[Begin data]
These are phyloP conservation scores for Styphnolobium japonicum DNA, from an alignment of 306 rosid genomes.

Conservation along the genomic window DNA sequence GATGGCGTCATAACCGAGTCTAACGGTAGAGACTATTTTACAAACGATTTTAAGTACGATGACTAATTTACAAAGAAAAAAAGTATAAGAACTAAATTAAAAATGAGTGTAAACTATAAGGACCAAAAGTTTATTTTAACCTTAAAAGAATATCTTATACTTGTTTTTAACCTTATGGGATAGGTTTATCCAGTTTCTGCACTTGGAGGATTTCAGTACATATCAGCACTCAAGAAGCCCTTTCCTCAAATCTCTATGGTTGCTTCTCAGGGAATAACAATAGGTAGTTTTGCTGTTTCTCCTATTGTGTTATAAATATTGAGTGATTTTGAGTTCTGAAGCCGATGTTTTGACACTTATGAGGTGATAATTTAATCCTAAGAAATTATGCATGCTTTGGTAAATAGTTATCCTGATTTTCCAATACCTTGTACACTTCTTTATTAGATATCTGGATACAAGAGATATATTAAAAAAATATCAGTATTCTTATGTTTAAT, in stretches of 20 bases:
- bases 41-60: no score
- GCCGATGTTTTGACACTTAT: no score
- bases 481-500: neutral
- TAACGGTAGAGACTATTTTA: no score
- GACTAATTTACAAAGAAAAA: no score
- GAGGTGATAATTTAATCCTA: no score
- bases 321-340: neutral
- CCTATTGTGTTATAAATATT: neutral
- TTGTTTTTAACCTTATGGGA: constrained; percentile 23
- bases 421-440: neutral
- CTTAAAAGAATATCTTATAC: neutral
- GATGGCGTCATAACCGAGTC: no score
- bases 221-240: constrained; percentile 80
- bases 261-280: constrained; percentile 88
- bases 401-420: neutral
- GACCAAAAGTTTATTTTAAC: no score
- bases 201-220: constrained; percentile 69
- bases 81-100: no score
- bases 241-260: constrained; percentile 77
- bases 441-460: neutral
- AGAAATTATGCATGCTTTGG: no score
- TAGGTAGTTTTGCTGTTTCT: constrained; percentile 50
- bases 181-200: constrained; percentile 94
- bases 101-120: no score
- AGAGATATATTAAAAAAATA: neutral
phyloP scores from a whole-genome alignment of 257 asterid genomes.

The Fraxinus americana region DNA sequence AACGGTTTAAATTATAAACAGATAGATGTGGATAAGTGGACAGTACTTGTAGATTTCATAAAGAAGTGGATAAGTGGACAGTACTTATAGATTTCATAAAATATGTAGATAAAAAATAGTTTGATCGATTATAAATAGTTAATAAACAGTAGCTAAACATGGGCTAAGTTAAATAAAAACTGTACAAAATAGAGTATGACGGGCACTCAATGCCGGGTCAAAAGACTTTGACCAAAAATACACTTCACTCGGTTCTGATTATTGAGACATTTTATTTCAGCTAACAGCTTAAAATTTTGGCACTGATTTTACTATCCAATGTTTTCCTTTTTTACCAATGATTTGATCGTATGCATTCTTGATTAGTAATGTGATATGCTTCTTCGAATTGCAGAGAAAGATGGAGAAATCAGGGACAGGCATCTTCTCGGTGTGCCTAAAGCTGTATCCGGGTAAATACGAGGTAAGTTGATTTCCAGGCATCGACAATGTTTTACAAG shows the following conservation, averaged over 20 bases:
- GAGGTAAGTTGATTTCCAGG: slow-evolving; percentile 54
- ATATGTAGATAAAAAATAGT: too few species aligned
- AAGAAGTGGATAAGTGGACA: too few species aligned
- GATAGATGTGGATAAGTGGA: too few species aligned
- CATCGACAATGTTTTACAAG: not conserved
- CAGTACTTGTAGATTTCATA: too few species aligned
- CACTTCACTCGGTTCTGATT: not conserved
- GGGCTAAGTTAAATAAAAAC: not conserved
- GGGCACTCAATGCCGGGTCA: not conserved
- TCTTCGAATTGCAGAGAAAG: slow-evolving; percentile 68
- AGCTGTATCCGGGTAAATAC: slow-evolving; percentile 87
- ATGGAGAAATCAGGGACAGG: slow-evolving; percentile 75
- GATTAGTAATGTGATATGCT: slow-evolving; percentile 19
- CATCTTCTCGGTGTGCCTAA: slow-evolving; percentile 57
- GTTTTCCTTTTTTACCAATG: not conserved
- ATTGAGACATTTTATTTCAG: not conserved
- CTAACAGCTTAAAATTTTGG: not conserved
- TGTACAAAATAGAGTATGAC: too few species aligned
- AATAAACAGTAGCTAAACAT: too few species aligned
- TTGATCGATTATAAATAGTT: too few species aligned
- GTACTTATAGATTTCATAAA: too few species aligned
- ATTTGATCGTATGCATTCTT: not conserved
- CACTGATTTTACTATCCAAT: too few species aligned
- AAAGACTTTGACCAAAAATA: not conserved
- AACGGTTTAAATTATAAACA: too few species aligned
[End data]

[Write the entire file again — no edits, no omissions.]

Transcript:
These are phyloP conservation scores for Styphnolobium japonicum DNA, from an alignment of 306 rosid genomes.

Conservation along the genomic window DNA sequence GATGGCGTCATAACCGAGTCTAACGGTAGAGACTATTTTACAAACGATTTTAAGTACGATGACTAATTTACAAAGAAAAAAAGTATAAGAACTAAATTAAAAATGAGTGTAAACTATAAGGACCAAAAGTTTATTTTAACCTTAAAAGAATATCTTATACTTGTTTTTAACCTTATGGGATAGGTTTATCCAGTTTCTGCACTTGGAGGATTTCAGTACATATCAGCACTCAAGAAGCCCTTTCCTCAAATCTCTATGGTTGCTTCTCAGGGAATAACAATAGGTAGTTTTGCTGTTTCTCCTATTGTGTTATAAATATTGAGTGATTTTGAGTTCTGAAGCCGATGTTTTGACACTTATGAGGTGATAATTTAATCCTAAGAAATTATGCATGCTTTGGTAAATAGTTATCCTGATTTTCCAATACCTTGTACACTTCTTTATTAGATATCTGGATACAAGAGATATATTAAAAAAATATCAGTATTCTTATGTTTAAT, in stretches of 20 bases:
- bases 41-60: no score
- GCCGATGTTTTGACACTTAT: no score
- bases 481-500: neutral
- TAACGGTAGAGACTATTTTA: no score
- GACTAATTTACAAAGAAAAA: no score
- GAGGTGATAATTTAATCCTA: no score
- bases 321-340: neutral
- CCTATTGTGTTATAAATATT: neutral
- TTGTTTTTAACCTTATGGGA: constrained; percentile 23
- bases 421-440: neutral
- CTTAAAAGAATATCTTATAC: neutral
- GATGGCGTCATAACCGAGTC: no score
- bases 221-240: constrained; percentile 80
- bases 261-280: constrained; percentile 88
- bases 401-420: neutral
- GACCAAAAGTTTATTTTAAC: no score
- bases 201-220: constrained; percentile 69
- bases 81-100: no score
- bases 241-260: constrained; percentile 77
- bases 441-460: neutral
- AGAAATTATGCATGCTTTGG: no score
- TAGGTAGTTTTGCTGTTTCT: constrained; percentile 50
- bases 181-200: constrained; percentile 94
- bases 101-120: no score
- AGAGATATATTAAAAAAATA: neutral
phyloP scores from a whole-genome alignment of 257 asterid genomes.

The Fraxinus americana region DNA sequence AACGGTTTAAATTATAAACAGATAGATGTGGATAAGTGGACAGTACTTGTAGATTTCATAAAGAAGTGGATAAGTGGACAGTACTTATAGATTTCATAAAATATGTAGATAAAAAATAGTTTGATCGATTATAAATAGTTAATAAACAGTAGCTAAACATGGGCTAAGTTAAATAAAAACTGTACAAAATAGAGTATGACGGGCACTCAATGCCGGGTCAAAAGACTTTGACCAAAAATACACTTCACTCGGTTCTGATTATTGAGACATTTTATTTCAGCTAACAGCTTAAAATTTTGGCACTGATTTTACTATCCAATGTTTTCCTTTTTTACCAATGATTTGATCGTATGCATTCTTGATTAGTAATGTGATATGCTTCTTCGAATTGCAGAGAAAGATGGAGAAATCAGGGACAGGCATCTTCTCGGTGTGCCTAAAGCTGTATCCGGGTAAATACGAGGTAAGTTGATTTCCAGGCATCGACAATGTTTTACAAG shows the following conservation, averaged over 20 bases:
- GAGGTAAGTTGATTTCCAGG: slow-evolving; percentile 54
- ATATGTAGATAAAAAATAGT: too few species aligned
- AAGAAGTGGATAAGTGGACA: too few species aligned
- GATAGATGTGGATAAGTGGA: too few species aligned
- CATCGACAATGTTTTACAAG: not conserved
- CAGTACTTGTAGATTTCATA: too few species aligned
- CACTTCACTCGGTTCTGATT: not conserved
- GGGCTAAGTTAAATAAAAAC: not conserved
- GGGCACTCAATGCCGGGTCA: not conserved
- TCTTCGAATTGCAGAGAAAG: slow-evolving; percentile 68
- AGCTGTATCCGGGTAAATAC: slow-evolving; percentile 87
- ATGGAGAAATCAGGGACAGG: slow-evolving; percentile 75
- GATTAGTAATGTGATATGCT: slow-evolving; percentile 19
- CATCTTCTCGGTGTGCCTAA: slow-evolving; percentile 57
- GTTTTCCTTTTTTACCAATG: not conserved
- ATTGAGACATTTTATTTCAG: not conserved
- CTAACAGCTTAAAATTTTGG: not conserved
- TGTACAAAATAGAGTATGAC: too few species aligned
- AATAAACAGTAGCTAAACAT: too few species aligned
- TTGATCGATTATAAATAGTT: too few species aligned
- GTACTTATAGATTTCATAAA: too few species aligned
- ATTTGATCGTATGCATTCTT: not conserved
- CACTGATTTTACTATCCAAT: too few species aligned
- AAAGACTTTGACCAAAAATA: not conserved
- AACGGTTTAAATTATAAACA: too few species aligned